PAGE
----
Much like the Herculean world-wide effort to collaborate in determining the very first human reference genome sequence, the ICGC is also a massive consortium (website at http://icgc.org/) . The ICGC is a consortium not so much of scientists but of whole countries. The consortium was formed in 2008 after an inaugural meeting (Toronto) and report in 2007, to bring a global effort to bear in sequencing enough genomes for each of perhaps 50 or more types of important cancers so that we could start to answer some of the questions posed above. It is estimated that perhaps several hundred genome sequences derived from patients with any individual type of cancer may needed in order to be able to have statistical confidence of which mutations may indeed be the “drivers” vs. those that may simply be the “passengers”. If you consider the effort, and cost, of sequencing hundreds of genomes for each of perhaps 50 types of cancer, you start to see the enormity of the task, and why a consortium of countries in needed.

The ICGC is therefore funded in the main by governments and government agencies (federal and provincial here in Canada) of countries, along with some notable cancer charities and other funders. Each participating member country of the consortium is expected to invest at least $20 Million overall to that country’s activities. Furthermore, a commitment to fully, openly and quickly share ALL data with other qualified researchers world-wide is an absolute requirement for membership.

The secretariat of the ICGC is in Toronto, at the Ontario Institute for Cancer Research (OICR; http://oicr.on.ca), and Dr. Tom Hudson, an internationally renowned genomics researcher who is President and Scientific Director of the OICR heads the Executive.

OICR also operates the main data coordination centre for the consortium. Tom took me on a tour of the OICR server room about a year ago and I can tell you it is like something out of the movies :) The air conditioning costs alone for  just keeping the server room(s) cool must be enormous!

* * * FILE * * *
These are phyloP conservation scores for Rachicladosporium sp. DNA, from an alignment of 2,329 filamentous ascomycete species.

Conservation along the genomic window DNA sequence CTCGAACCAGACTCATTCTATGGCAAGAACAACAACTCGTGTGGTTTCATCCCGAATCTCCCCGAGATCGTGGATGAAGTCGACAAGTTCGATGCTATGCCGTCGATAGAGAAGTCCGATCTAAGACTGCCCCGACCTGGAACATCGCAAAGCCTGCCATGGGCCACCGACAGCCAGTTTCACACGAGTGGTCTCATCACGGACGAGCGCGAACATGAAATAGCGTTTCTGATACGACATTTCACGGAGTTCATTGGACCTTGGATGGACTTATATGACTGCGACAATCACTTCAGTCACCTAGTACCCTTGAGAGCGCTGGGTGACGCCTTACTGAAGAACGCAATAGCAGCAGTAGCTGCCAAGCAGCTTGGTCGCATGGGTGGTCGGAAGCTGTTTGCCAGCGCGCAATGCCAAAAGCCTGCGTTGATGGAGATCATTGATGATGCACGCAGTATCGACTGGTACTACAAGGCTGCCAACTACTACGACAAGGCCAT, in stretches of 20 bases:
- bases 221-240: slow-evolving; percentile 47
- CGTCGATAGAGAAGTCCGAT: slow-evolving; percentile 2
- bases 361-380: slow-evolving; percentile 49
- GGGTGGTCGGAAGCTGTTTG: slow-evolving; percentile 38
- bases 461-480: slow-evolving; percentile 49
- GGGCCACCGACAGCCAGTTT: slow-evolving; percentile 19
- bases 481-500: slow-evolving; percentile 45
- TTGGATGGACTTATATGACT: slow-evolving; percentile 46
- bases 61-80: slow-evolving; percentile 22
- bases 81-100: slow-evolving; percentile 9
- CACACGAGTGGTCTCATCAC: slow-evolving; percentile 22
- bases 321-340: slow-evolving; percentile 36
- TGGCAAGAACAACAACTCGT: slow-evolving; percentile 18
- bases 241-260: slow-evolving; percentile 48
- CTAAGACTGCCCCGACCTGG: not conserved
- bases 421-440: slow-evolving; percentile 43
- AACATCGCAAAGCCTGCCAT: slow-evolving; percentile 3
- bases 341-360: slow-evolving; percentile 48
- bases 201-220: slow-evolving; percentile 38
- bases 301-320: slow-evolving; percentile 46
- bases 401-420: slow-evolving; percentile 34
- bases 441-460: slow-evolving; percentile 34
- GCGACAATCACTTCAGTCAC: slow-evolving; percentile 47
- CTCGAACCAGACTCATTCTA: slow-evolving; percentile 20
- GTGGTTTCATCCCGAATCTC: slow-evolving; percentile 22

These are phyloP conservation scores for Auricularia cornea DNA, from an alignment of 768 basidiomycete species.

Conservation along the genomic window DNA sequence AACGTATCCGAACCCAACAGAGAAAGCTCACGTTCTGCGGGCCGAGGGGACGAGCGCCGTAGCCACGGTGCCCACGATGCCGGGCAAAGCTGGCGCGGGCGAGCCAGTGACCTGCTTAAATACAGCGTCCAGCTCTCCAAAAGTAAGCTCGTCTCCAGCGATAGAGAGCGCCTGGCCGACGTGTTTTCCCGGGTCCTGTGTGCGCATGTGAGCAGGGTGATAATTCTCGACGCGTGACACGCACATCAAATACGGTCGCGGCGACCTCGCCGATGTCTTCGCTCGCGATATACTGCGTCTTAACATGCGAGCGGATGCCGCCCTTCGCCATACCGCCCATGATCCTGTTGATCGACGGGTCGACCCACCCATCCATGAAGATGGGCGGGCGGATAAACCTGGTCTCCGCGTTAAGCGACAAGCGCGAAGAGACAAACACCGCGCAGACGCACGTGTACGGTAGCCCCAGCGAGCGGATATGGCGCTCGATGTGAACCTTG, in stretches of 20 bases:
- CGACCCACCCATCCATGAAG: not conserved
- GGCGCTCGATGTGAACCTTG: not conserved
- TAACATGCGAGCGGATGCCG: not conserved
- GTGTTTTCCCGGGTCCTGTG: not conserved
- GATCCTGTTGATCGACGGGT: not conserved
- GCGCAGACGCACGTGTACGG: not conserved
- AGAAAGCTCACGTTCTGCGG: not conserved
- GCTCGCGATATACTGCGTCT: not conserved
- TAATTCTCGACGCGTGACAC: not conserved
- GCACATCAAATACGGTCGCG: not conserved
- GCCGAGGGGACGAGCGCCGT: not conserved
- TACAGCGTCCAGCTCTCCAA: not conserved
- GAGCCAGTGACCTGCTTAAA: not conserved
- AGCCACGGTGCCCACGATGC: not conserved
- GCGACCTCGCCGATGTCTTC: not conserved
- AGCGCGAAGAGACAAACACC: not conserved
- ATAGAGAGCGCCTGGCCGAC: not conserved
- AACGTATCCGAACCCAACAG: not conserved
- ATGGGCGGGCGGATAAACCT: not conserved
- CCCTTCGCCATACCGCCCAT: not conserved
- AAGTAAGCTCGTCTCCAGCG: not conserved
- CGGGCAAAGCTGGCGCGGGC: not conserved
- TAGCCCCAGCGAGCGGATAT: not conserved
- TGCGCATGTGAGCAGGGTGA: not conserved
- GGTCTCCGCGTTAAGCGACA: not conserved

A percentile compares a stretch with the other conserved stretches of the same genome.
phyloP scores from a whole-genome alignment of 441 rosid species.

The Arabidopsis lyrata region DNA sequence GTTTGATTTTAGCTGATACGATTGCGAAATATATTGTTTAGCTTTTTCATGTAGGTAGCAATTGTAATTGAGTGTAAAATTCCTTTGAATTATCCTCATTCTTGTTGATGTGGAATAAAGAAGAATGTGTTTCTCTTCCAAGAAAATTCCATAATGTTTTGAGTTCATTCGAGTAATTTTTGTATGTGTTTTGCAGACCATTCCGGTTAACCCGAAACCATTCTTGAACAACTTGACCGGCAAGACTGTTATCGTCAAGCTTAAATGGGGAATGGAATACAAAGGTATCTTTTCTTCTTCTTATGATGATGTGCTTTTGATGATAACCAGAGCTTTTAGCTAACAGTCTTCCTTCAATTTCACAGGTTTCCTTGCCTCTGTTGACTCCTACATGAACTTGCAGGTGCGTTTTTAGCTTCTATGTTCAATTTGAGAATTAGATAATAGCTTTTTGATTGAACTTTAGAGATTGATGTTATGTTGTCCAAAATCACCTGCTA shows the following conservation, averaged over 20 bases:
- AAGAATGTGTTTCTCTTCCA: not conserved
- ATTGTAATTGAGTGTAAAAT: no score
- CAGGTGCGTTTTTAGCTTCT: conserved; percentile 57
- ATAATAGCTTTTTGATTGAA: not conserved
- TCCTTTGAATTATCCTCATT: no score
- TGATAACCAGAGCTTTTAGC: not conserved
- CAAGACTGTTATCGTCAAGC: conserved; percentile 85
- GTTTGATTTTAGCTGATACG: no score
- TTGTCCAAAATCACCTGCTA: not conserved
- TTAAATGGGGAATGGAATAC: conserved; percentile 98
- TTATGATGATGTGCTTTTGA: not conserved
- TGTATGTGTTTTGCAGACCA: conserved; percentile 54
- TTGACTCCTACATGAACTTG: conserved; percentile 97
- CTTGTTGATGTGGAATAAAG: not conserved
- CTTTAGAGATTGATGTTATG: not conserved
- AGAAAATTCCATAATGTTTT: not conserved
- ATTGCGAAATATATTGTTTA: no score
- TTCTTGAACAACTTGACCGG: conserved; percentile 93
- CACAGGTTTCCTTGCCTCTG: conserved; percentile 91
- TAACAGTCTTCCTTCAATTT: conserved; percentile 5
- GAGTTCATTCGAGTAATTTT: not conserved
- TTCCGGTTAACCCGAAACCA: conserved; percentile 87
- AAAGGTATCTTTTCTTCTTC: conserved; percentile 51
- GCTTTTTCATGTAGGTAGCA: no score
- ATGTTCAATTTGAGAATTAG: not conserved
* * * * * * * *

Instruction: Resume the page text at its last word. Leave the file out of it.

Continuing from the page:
The goal of all of this of course is to have an international database of “signatures” of dozens of types of cancers, with enough confidence that we can start to use that data to better understand cancers at the gene and molecular levels, and be better able to determine predisposition to cancers (leading to better prevention strategies); to determine better and more pin-point diagnostic and marker mutations (leading to earlier diagnosis and better interventions), and to determine many new therapeutic targets for treating and curing more and more cancers.

In Canada, we have taken a leadership role for three different types of cancer – Pancreatic Cancer (ductal adenocarcinoma of the pancreas; collaborating and funding organizations can be found here; Brain Cancer (pediatric medulloblastoma; collaborating and funding organizations can be found here; and Prostate Cancer (adenocarcinoma of the prostate; collaborating and funding organizations can be found here.
 
Whether the ICGC actually achieves all of its lofty goals is of course yet to be fully seen. What is clear is that a major undertaking like this brings out what I consider to be the very best in science and scientists: the desire and willingness to not compete but instead to openly collaborate, to share data, and to work for the common good in ways that no single researcher or even a single country could manage.

This is so-called “big science” at its best and we should all be pleased that it is being undertaken in the international arena, and in the collegial and cooperative manner that it is.